When you do not ad it be sure to blow out the seal after landing the car or brake a piston rod when the seal holds as the piston simply cannot move inwards if you do not add a volume compensation.
Without it does not work.
Just drop in the option 1 I adviced you, cheap, and simple, made in less than 3 minutes by hand.

Also as I mentined before, focus on closing your piston rod. That will be your main concern.
Old 07-30-2008, 09:56 AM
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Default RE: Shocking

Apache, since Reiko has indicated that optimal performance is not a key requirement, then having some air in the shock body should handle the volume absorbtion issue. Some foaming of the oil will result, but it isn't a big deal. Associated has used this very method in their competition racing shocks for years with NO isolation bladder or closed cell foam. If it's good enough for Associated, who are racing and always looking for handling advantages, then I see no issue on a fancy dancy show truck.

Additionally, with the internal spring setup, there is less room for bladder or foam block.
Old 07-30-2008, 02:12 PM
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Default RE: Shocking


ORIGINAL: i8tweety

If it's good enough for Associated, who are racing and always looking for handling advantages, then I see no issue on a fancy dancy show truck.
Or a convoluted shelf queen

I think you're right, and I don't see any reason why a nearly-full reservoir will be a problem. Even if the vehicle eventually runs, it will not be going very fast.
Old 07-31-2008, 04:51 AM
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Default RE: Shocking

Go and try without a foam block which is costing you less than a dollar and made in less than 2 minutes and have oil with bubbes in there.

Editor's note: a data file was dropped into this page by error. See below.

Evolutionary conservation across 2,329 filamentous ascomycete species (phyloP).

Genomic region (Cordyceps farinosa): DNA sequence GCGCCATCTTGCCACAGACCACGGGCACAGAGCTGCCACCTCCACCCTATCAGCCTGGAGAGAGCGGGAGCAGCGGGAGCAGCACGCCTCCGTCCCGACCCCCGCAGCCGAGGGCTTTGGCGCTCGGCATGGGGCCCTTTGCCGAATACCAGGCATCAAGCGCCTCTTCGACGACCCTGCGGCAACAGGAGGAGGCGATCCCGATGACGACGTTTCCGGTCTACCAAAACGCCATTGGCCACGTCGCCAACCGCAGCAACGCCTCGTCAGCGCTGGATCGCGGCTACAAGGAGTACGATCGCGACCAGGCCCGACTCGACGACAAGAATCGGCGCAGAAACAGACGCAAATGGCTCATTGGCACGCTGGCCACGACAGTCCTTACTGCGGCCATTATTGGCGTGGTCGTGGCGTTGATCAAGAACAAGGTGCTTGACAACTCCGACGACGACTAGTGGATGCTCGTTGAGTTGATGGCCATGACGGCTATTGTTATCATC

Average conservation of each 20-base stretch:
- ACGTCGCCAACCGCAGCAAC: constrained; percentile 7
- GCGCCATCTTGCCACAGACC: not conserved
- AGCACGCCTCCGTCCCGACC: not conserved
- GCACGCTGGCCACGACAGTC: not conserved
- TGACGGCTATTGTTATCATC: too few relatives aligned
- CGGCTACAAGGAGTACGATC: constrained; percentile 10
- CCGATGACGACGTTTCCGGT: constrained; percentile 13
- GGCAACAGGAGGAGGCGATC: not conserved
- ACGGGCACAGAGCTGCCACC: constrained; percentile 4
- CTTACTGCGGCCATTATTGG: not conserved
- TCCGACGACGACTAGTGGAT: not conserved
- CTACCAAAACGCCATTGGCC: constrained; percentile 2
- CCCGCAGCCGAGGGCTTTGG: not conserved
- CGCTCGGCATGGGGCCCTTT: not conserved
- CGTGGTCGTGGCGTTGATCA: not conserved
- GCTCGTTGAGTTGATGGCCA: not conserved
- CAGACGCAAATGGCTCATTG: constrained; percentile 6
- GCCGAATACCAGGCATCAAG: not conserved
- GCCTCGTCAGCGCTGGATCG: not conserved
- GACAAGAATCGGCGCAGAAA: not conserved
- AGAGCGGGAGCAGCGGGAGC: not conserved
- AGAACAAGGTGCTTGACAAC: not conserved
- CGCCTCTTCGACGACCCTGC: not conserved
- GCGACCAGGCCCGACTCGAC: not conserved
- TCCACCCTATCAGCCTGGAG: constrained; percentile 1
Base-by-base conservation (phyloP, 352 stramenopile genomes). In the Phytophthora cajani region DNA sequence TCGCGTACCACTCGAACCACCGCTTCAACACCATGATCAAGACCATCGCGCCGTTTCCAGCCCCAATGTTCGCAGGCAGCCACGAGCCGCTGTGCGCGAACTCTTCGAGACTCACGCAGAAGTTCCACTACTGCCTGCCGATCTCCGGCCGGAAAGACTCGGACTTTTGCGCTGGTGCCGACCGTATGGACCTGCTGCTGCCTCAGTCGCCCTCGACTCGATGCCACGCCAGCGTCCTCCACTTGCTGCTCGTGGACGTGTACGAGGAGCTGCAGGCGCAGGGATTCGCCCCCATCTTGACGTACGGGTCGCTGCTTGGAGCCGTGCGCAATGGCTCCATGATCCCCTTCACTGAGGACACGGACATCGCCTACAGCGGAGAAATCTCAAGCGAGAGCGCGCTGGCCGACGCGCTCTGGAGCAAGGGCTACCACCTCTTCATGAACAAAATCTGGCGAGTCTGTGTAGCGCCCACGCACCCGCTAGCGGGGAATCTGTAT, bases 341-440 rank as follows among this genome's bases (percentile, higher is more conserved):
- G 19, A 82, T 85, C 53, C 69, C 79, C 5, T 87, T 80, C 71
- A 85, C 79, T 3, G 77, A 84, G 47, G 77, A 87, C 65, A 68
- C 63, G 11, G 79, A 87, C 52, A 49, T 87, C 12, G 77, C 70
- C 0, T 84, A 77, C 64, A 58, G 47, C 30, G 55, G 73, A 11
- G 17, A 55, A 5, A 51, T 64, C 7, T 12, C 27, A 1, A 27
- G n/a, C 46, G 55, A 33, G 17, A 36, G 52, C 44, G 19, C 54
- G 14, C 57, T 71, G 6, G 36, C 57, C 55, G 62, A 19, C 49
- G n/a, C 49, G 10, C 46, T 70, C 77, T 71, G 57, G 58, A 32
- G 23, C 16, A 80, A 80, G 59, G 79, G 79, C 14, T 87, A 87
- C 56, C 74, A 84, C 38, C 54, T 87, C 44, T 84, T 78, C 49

Comparing the associated shocks with shocks for bigscale is IMO not correct. The weight is way lower of a smaller scale car and the absorption needed then is less.
I run in my 1/10th on-road without oil in races. Doesn't mean that it is the best.
You can also mount no shockers and your car will still drive...
Old 07-31-2008, 12:39 PM
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Default RE: Shocking

Apache I understand your point about the 1/10, and I very much appreciate the insight and suggestions. However, comparing my truck to your average large scale is quite a contrast. Right now it is in excess of 19lbs and has no engine, radio gear, body, batteries, transmission, servos, cooling system, generator, power supply, or steering drive. By the time I add the items that are in the works, it will be extremely heavy, so the ability of the shocks to actually dampen will be minimal. I think the best idea is to proceed as Tweety suggested and see what happens with just oil and springs. I am confident that they will be fine.

Also, keep in mind that my intention was to crawl this monstrosity, and the planned gearing will not allow for anything over just a few mph.

~R